Lunch was an apple. Also, chats with Ken (who I’d like to thank for looking out for me today), Ian and Ewan. Then back to the dungeon for a talk about EHRs from Stephen Kay. I enjoyed his assertion that “world domination” is the natural goal of EHRs. Basically, he seemed to be saying that there’s little evidence of genuine benefit for doctors or patients in using EHRs, but they are nonetheless inevitable. Stephen is involved with Eurorec, an organisation which is attempting to promoting high-quality data collection in EHRs and offering a certification process to recognise that quality. There was one line I intend to steal and use as my own: “you can’t put people in silos without damaging them, and the same goes for data”.

The second afternoon speaker was Scott Cunningham talking about the My Diabetes, My Way website. My impression was that this is a well-designed project exemplifying what you can do when all the complexities of the backend stuff have been taken care of. It was interesting to note that Scott was the second speaker to mention the need to “validate external content” as part of the service. Another interesting technique is that when the patient is initially setup to use the website, the first batch of data is validated by a human being – in this case a trained nurse – to make sure it’s up to scratch. I think that’s an admirable precaution, but it starts to look like quite a high-maintenance system. Authentication is provided via the Scottish Government’s new “Citizen’s Account”, an initiative I hadn’t heard about before.

The next two presentations were basically sales pitches for “portal” technology. Once again I felt that key pre-requisites were being glossed over. All the various systems seem to propose using matching algorithms (for patients) or lookup tables (for other entities such as lab tests and drugs) to create links between the different data stores. This is high-maintenance approach (just look at NHS Scotland’s experiences keeping SCI Store working). If probability-matching is the only way to do this, then OK, I guess we’ll have to do it. But we should at least acknowledge that’s what we’re doing and go in with eyes open.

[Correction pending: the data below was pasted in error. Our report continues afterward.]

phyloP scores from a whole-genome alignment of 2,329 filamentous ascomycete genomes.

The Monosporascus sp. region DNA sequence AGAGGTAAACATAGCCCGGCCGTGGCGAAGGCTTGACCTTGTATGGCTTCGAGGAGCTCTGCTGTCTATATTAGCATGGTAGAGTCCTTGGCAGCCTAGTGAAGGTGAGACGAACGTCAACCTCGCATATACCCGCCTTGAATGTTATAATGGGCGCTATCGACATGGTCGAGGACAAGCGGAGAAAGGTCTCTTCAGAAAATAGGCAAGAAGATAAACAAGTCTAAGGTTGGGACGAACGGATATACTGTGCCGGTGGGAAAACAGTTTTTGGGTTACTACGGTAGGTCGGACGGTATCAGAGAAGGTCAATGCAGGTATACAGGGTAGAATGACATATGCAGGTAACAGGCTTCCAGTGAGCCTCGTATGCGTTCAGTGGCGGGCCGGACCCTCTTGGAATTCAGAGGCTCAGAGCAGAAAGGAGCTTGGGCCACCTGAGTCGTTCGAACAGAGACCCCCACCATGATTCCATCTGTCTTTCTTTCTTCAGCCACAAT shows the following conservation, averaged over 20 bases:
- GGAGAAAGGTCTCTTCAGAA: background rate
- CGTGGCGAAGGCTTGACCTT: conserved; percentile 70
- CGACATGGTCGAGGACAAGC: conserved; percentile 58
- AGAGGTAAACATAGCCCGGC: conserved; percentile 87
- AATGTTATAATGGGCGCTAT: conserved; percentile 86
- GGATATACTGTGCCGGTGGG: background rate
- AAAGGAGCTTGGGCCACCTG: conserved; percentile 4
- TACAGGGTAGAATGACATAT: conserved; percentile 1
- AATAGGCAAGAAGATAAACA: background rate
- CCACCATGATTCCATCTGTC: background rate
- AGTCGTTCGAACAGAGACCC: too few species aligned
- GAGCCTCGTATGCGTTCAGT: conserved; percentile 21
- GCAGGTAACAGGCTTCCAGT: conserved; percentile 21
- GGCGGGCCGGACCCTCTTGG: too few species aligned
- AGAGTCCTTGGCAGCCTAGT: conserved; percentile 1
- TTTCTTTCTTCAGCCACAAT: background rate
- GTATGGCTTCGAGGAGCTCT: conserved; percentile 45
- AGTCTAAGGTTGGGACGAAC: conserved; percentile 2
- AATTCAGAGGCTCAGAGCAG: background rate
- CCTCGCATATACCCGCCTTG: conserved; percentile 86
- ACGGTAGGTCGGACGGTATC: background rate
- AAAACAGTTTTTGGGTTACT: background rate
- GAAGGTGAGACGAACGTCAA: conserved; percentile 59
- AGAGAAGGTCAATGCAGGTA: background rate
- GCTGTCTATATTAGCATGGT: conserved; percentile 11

Another issue that I feel has been glossed over is authentication. It’s all very well to say that there will be a single-sign-on point of entry. But how are you going to make sure that the person is who they say they are? Sharing of login identities is a fact of life in NHS clinical environments, and rightly so since the time spent switching identities is not acceptable. SSO is not going to solve that problem, so audit information quality will continue to be compromised.

After the last speaker, I met up with a couple of fellow Twitter users – @markhawker @psweetman – and had a lengthy, highly-informative chat over dinner. (Didn’t attend the official dinner: sadly my NHS-employee maximum expense of £15 per night wouldn’t have covered the £25-£35 cost of the official Channnings meal…)

Forgot to mention in the previous post that Nigel Fitzsimmons kindly put me at ease by chatting to me during the registration session first thing, while I tried to cool down by the open window. Thanks for that, Nigel.

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